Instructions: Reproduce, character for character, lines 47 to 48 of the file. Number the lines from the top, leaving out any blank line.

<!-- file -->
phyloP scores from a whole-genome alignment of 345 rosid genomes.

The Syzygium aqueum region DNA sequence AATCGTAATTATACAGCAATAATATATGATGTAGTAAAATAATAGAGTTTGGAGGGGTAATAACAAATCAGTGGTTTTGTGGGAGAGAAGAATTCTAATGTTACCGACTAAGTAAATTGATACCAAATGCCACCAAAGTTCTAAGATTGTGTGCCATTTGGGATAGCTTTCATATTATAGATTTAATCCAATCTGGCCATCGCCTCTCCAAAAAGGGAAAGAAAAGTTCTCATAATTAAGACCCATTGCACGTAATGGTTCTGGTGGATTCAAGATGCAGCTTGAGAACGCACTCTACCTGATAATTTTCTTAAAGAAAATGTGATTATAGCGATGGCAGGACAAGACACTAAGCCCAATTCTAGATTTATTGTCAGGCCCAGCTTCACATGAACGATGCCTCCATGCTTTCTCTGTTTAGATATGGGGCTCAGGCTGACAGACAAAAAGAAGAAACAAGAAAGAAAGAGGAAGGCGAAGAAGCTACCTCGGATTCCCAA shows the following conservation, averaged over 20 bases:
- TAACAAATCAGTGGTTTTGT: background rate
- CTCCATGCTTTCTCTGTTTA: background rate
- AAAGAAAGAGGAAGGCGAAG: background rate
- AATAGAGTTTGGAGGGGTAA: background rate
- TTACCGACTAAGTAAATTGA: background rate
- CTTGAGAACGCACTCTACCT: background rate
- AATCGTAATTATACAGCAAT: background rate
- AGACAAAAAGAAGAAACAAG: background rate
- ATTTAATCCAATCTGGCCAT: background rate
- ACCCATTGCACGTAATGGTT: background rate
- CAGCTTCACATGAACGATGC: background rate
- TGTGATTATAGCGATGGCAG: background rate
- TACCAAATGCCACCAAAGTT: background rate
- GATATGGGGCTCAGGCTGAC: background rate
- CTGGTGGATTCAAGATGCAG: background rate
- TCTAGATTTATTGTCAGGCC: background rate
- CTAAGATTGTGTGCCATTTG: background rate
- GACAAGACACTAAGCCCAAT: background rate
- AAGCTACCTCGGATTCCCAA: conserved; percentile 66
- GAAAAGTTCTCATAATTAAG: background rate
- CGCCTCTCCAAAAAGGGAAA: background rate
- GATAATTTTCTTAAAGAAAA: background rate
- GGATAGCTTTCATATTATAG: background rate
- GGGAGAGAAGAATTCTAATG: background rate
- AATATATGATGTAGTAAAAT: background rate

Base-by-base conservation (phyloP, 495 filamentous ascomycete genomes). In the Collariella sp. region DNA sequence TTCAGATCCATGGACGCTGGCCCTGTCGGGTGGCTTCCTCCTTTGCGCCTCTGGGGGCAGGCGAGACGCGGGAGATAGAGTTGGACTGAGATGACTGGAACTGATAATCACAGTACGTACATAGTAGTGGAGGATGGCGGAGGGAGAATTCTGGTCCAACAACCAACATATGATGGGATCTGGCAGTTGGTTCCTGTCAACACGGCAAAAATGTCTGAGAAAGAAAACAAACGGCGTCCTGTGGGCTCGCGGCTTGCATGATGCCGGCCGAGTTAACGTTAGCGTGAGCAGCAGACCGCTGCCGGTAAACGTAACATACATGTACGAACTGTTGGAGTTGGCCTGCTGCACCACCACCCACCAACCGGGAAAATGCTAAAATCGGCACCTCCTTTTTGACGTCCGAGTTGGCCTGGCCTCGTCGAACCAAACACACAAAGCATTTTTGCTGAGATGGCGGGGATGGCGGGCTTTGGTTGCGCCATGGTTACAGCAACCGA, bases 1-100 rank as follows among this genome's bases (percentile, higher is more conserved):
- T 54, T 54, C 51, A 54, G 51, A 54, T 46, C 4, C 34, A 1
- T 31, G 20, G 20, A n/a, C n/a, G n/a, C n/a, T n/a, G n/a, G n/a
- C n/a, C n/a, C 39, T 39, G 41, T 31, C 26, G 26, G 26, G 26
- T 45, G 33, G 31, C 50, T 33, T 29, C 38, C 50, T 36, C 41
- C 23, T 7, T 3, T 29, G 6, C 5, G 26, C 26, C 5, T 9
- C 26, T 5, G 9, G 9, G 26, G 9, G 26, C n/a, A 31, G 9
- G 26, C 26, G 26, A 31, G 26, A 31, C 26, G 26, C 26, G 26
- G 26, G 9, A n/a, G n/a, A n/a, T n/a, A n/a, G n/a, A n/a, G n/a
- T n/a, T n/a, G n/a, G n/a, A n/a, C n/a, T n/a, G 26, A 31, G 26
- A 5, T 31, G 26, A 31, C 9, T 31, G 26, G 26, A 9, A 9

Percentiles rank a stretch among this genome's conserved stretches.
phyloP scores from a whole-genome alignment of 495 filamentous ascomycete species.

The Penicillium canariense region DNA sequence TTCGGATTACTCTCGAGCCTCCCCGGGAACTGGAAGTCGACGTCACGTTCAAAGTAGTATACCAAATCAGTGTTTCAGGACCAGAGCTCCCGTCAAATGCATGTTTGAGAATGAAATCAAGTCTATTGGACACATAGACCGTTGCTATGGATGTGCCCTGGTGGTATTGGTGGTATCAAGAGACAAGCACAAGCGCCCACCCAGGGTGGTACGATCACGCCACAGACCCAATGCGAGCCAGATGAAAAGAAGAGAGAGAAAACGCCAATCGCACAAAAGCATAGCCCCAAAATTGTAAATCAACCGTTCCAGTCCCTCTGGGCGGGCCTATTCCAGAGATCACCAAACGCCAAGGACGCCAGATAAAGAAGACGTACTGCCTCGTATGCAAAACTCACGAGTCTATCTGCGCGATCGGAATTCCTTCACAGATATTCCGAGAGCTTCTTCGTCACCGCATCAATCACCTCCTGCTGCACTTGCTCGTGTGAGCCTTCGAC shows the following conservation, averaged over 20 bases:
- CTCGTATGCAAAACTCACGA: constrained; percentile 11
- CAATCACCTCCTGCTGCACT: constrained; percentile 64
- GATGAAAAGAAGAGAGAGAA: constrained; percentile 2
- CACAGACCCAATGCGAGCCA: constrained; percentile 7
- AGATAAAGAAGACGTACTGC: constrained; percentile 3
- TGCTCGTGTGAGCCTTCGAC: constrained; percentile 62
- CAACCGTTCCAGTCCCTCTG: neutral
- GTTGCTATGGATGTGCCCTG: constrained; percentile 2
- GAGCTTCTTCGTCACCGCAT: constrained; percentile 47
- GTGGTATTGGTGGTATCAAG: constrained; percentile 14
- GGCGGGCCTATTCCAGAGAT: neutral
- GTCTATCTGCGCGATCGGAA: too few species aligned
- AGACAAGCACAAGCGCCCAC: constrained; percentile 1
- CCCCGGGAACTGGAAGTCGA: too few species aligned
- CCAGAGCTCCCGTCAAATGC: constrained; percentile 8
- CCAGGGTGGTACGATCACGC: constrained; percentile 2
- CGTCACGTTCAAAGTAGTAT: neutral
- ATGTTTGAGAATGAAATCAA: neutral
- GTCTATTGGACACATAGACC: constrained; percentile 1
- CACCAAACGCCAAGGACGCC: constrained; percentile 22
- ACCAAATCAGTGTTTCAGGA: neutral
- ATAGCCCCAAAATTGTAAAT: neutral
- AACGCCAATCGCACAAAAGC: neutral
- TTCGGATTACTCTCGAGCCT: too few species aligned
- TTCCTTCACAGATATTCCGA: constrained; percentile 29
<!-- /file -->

- TGCTCGTGTGAGCCTTCGAC: constrained; percentile 62
- CAACCGTTCCAGTCCCTCTG: neutral